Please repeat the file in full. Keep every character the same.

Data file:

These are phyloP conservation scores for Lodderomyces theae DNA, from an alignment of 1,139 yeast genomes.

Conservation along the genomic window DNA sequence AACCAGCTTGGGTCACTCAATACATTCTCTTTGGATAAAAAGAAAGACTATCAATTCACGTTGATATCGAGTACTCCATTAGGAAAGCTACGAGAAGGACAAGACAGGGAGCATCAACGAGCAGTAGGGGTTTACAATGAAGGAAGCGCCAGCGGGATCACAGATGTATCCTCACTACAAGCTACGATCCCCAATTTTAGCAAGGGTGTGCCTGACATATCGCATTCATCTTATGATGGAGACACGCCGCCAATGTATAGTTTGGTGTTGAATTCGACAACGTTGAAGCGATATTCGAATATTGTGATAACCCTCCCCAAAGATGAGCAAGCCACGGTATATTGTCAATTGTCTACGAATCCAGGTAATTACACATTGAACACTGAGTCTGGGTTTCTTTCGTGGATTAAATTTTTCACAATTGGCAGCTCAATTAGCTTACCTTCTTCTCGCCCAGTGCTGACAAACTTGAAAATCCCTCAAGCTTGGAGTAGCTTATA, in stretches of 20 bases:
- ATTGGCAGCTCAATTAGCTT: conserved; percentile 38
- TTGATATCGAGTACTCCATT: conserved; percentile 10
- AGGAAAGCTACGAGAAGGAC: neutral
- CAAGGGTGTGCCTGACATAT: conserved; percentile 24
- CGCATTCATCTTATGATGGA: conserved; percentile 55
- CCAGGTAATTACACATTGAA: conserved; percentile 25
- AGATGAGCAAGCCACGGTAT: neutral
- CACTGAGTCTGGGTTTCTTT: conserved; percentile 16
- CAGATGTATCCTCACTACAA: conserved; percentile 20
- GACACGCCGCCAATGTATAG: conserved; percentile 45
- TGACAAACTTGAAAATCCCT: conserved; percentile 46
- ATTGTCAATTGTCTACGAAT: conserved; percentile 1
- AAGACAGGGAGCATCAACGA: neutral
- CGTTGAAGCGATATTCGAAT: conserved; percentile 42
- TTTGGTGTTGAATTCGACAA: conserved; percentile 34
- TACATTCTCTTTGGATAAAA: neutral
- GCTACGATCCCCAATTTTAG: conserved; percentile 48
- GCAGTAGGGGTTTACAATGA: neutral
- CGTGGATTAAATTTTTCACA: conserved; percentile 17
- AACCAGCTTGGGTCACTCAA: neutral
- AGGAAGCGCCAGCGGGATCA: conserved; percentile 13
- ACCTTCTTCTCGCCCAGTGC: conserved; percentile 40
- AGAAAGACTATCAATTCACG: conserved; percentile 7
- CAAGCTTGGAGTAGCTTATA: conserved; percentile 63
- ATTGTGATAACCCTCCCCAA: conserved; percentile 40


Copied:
These are phyloP conservation scores for Lodderomyces theae DNA, from an alignment of 1,139 yeast genomes.

Conservation along the genomic window DNA sequence AACCAGCTTGGGTCACTCAATACATTCTCTTTGGATAAAAAGAAAGACTATCAATTCACGTTGATATCGAGTACTCCATTAGGAAAGCTACGAGAAGGACAAGACAGGGAGCATCAACGAGCAGTAGGGGTTTACAATGAAGGAAGCGCCAGCGGGATCACAGATGTATCCTCACTACAAGCTACGATCCCCAATTTTAGCAAGGGTGTGCCTGACATATCGCATTCATCTTATGATGGAGACACGCCGCCAATGTATAGTTTGGTGTTGAATTCGACAACGTTGAAGCGATATTCGAATATTGTGATAACCCTCCCCAAAGATGAGCAAGCCACGGTATATTGTCAATTGTCTACGAATCCAGGTAATTACACATTGAACACTGAGTCTGGGTTTCTTTCGTGGATTAAATTTTTCACAATTGGCAGCTCAATTAGCTTACCTTCTTCTCGCCCAGTGCTGACAAACTTGAAAATCCCTCAAGCTTGGAGTAGCTTATA, in stretches of 20 bases:
- ATTGGCAGCTCAATTAGCTT: conserved; percentile 38
- TTGATATCGAGTACTCCATT: conserved; percentile 10
- AGGAAAGCTACGAGAAGGAC: neutral
- CAAGGGTGTGCCTGACATAT: conserved; percentile 24
- CGCATTCATCTTATGATGGA: conserved; percentile 55
- CCAGGTAATTACACATTGAA: conserved; percentile 25
- AGATGAGCAAGCCACGGTAT: neutral
- CACTGAGTCTGGGTTTCTTT: conserved; percentile 16
- CAGATGTATCCTCACTACAA: conserved; percentile 20
- GACACGCCGCCAATGTATAG: conserved; percentile 45
- TGACAAACTTGAAAATCCCT: conserved; percentile 46
- ATTGTCAATTGTCTACGAAT: conserved; percentile 1
- AAGACAGGGAGCATCAACGA: neutral
- CGTTGAAGCGATATTCGAAT: conserved; percentile 42
- TTTGGTGTTGAATTCGACAA: conserved; percentile 34
- TACATTCTCTTTGGATAAAA: neutral
- GCTACGATCCCCAATTTTAG: conserved; percentile 48
- GCAGTAGGGGTTTACAATGA: neutral
- CGTGGATTAAATTTTTCACA: conserved; percentile 17
- AACCAGCTTGGGTCACTCAA: neutral
- AGGAAGCGCCAGCGGGATCA: conserved; percentile 13
- ACCTTCTTCTCGCCCAGTGC: conserved; percentile 40
- AGAAAGACTATCAATTCACG: conserved; percentile 7
- CAAGCTTGGAGTAGCTTATA: conserved; percentile 63
- ATTGTGATAACCCTCCCCAA: conserved; percentile 40